Six completed rounds marks the all-important one-third point of the Super Rugby season.
Well, maybe not all-important, but it’s nonetheless enough of a sample size to get a good indication of the issues new Wallabies coach Dave Rennie will have to contend with – as well as the strengths of his side.
So with half a dozen rounds under our collective belts, let’s dive into the good and the bad from the Super Rugby season so far.
Good: Battle for no.10 is more than a one-flyhalf race
With Christian Lealiifano, Quade Cooper and Bernard Foley all leaving for Japan at the end of last year, it left Australia’s flyhalf stocks perilously thin.
Matt To’omua, used more at inside centre or off the bench in his international career, was the only player with any meaningful Test experience in the position – not counting James O’Connor’s ill-fated foray as the Wallabies’ chief playmaker.
And while the Rebels no.10 still looks the man most likely to line-up at flyhalf when Rennie names his first team, there’s at least some meaningful competition for the jersey, not least from that man O’Connor, who has been particularly impressive in his performances when playing there for the Reds.
The 29-year-old is still better suited to playing in the midfield though, and thankfully isn’t the only alternative to To’omua at flyhalf. Youngsters Noah Lolesio and Will Harrison are taking to Super Rugby well in their debut seasons, and O’Connor’s Queensland teammate Isaac Lucas has shown enough to suggest Brad Thorn could do far worse than pair him and O’Connor at 10 and 12 from the start of games.
None of that trio are going to usurp To’oomua in the starting Test side, but they do give the Wallabies more depth in a key position than what was initially expected this year.
It’s been a common weakness for the Wallabies – it’s an awful long time since they last had a player they could bank on converting eight or nine attempts of every ten from the tee – and goalkicking looks like it will once again be an issue in 2020.
Take a look at the numbers for all the players who’ve taken at least ten attempts at goal:
Bryce Hegarty is the only Australian going at better than 75 per cent, and he’s just taken the minimum ten attempts. Ryan Lonergan does have a perfect record with the boot so far, but has only taken seven shots. At any rate, neither is likely to be wearing green and gold in a few months.
Comparing the kickers’ conversion rates to the competition average of 70 per cent doesn’t paint a particularly pretty picture, either:
Matt To’omua and Will Harrison are bang on the average, give or take a couple of per cent, while Noah Lolesio and Jock Campbell are at the wrong end of the scale entirely. (In Lolesio’s defence, Christian Lealiifano had a similarly poor rate last year on account of the Brumbies’ rolling maul-heavy attack, which leads to a high percentage of tries scored out wide.)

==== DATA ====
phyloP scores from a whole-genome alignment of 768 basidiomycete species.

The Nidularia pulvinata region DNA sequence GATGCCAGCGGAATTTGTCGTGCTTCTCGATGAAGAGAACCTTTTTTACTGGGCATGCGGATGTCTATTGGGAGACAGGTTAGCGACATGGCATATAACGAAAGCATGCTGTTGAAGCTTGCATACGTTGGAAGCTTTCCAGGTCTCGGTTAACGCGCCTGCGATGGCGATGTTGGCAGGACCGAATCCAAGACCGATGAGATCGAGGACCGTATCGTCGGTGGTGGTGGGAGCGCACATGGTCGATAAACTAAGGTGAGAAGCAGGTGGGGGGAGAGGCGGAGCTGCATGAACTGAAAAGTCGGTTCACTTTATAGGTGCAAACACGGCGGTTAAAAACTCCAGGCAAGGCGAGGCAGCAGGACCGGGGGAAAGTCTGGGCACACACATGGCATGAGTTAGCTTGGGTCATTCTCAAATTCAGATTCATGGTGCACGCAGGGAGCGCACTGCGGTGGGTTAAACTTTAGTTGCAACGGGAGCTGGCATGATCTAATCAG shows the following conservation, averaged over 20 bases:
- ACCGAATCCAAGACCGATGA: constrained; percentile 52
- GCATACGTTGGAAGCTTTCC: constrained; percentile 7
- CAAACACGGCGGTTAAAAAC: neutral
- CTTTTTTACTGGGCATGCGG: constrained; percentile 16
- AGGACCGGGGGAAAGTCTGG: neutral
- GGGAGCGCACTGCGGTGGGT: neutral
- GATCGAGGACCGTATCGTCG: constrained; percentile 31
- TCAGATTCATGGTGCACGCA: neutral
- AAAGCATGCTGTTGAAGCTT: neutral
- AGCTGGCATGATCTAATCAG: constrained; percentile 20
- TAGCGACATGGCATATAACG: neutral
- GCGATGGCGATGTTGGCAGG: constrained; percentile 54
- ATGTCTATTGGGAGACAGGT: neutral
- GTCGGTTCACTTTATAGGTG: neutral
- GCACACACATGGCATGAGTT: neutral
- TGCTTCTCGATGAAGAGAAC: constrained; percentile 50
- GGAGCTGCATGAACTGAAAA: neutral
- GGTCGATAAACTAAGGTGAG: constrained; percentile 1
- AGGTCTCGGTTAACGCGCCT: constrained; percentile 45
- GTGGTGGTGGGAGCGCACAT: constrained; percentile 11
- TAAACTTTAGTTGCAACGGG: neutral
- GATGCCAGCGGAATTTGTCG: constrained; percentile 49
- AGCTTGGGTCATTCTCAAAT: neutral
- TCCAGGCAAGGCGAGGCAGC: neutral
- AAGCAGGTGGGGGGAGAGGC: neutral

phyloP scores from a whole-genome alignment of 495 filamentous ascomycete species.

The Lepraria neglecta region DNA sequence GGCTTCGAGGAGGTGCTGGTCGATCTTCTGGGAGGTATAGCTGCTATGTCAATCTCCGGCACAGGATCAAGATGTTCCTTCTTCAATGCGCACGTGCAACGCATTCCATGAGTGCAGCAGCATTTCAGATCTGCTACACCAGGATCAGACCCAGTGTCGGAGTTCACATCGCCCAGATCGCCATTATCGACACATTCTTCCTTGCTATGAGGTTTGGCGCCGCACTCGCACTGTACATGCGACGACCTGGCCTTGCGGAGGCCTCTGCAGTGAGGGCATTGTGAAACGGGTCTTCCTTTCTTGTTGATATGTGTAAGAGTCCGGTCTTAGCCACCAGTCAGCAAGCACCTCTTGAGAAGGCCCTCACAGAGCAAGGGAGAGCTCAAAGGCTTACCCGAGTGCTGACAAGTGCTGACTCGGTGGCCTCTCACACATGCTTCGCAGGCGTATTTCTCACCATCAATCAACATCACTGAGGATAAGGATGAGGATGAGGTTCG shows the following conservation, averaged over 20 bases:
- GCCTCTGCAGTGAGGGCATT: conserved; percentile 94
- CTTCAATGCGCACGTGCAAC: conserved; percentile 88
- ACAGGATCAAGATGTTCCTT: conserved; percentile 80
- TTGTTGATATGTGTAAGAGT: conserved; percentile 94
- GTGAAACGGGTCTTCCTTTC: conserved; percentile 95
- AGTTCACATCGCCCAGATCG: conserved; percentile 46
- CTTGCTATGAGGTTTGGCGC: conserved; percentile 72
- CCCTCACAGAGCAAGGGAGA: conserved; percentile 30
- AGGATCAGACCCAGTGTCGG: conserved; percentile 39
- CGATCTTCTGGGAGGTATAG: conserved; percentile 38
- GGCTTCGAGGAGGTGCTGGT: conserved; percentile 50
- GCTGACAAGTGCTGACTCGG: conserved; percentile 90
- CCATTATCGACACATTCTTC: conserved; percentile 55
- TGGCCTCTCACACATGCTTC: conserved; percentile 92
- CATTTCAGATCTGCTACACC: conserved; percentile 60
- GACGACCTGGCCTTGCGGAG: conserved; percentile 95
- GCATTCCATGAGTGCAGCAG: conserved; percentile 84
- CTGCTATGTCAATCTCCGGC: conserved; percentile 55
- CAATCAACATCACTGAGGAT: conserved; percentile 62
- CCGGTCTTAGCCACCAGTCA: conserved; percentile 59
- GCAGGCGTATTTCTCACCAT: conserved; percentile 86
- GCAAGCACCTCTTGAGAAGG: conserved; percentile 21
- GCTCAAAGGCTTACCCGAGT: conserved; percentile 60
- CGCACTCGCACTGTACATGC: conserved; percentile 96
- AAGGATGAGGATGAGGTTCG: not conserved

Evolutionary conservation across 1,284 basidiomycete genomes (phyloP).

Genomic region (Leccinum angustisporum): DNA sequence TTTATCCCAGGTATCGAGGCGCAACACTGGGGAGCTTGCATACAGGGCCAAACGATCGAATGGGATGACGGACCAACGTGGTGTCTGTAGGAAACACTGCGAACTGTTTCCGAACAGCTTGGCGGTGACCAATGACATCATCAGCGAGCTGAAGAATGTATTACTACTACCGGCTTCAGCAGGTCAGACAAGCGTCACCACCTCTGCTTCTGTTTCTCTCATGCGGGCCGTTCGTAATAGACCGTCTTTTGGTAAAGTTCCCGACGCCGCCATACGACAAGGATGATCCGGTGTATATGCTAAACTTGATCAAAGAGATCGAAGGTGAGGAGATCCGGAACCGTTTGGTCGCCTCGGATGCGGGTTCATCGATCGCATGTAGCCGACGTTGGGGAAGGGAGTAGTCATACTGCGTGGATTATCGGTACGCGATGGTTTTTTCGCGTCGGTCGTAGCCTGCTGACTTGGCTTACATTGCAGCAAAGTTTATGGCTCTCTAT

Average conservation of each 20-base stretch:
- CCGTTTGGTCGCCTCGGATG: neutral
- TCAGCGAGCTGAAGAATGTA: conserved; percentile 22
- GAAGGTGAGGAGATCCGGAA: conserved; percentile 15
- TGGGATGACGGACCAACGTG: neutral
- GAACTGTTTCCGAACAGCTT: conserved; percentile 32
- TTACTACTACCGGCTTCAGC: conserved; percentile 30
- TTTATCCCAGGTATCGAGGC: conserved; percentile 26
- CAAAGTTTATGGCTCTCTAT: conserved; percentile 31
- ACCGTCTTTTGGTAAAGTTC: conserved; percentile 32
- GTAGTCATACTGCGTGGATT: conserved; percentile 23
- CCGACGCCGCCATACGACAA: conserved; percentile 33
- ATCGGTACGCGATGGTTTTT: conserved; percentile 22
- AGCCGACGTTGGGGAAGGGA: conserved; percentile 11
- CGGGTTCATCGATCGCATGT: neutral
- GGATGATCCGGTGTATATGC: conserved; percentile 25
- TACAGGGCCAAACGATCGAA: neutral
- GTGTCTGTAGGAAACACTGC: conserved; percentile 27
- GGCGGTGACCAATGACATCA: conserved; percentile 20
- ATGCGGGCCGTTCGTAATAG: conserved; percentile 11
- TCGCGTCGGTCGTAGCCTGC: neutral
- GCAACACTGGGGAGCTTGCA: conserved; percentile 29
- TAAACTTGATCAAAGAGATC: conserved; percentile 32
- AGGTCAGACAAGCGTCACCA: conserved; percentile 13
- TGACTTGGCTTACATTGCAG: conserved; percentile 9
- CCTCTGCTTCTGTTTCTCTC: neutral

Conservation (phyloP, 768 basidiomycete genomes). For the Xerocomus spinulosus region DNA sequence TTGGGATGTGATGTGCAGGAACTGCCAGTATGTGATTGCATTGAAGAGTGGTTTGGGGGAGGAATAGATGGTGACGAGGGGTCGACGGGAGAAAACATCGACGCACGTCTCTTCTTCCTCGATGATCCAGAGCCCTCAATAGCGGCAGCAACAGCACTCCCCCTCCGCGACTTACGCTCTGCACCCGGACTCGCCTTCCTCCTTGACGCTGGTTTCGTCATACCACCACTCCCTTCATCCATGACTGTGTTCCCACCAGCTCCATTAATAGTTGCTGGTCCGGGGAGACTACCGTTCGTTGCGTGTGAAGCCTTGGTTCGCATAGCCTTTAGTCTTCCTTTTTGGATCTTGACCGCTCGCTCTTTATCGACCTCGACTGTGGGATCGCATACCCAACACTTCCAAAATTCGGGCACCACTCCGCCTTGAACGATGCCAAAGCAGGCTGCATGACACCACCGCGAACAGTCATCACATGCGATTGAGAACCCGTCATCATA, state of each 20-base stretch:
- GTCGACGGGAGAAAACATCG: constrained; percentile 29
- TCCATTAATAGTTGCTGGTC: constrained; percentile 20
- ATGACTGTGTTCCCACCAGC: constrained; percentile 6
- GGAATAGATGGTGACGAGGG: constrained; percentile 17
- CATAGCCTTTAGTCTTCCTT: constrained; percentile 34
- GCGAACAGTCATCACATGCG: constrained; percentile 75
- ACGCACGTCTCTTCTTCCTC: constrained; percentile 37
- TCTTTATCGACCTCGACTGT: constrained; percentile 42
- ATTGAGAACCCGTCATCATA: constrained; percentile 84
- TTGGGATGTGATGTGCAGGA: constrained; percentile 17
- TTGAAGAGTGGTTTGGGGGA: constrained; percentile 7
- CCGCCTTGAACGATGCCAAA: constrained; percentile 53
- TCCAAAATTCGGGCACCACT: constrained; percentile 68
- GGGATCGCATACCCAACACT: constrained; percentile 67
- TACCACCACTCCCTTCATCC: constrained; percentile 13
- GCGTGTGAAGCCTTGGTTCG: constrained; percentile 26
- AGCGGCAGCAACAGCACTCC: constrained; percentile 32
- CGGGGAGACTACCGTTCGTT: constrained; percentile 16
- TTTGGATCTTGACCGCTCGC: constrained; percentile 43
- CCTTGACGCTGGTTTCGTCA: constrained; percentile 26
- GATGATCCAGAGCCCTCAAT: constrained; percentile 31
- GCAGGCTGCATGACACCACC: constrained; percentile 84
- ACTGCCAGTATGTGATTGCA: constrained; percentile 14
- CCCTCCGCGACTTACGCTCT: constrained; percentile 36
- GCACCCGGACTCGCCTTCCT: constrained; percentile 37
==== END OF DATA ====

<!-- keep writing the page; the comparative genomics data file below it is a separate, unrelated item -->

It’s a handicap for Test teams to be leaving points on the tee, but with the goalkicking stocks slim in Super Rugby, it’s one the Wallabies will be burdened with this year.
Good: The kids are alright
What pre-season positivity there was this year in Australia focused on the crop of talented young players set to emerge at Super Rugby level. Making the final of the Under 20 World Championship was one thing, but could they match it with seasoned professionals in the best provincial competition in the world?
Turns out they can.
Sure there have been hiccups, but it’s clear this emerging generation of Wallabies contains some rare talents who will excel at senior level.
The aforementioned Lolesio is having an excellent maiden season with the Brumbies. He might have played a part in his side’s sole loss of the season against the Highlanders, having a kick charged down which gifted the New Zealanders a try, but the way he was able to rebound with a standout performance the following week as the Brumbies won away against the Chiefs speaks volumes about his skill and character.
Harry Wilson has been a dominant force at the back of the Queensland pack this year. He’s one of only two players this season to have made more than 50 tackles and carries (he leads the competition in the latter stat with 80) and his performance against the Crusaders on Friday one you’d expect from a seasoned Test veteran, not a 20-year-old pushing for a first Wallabies cap.
For all the doom and gloom around the Waratahs’ season (more on that in a tick), as Brett McKay wrote yesterday, their problems don’t reside with the likes of Harrison and Mark Nawaqanitawase, who’ve been two of the side’s better performers so far.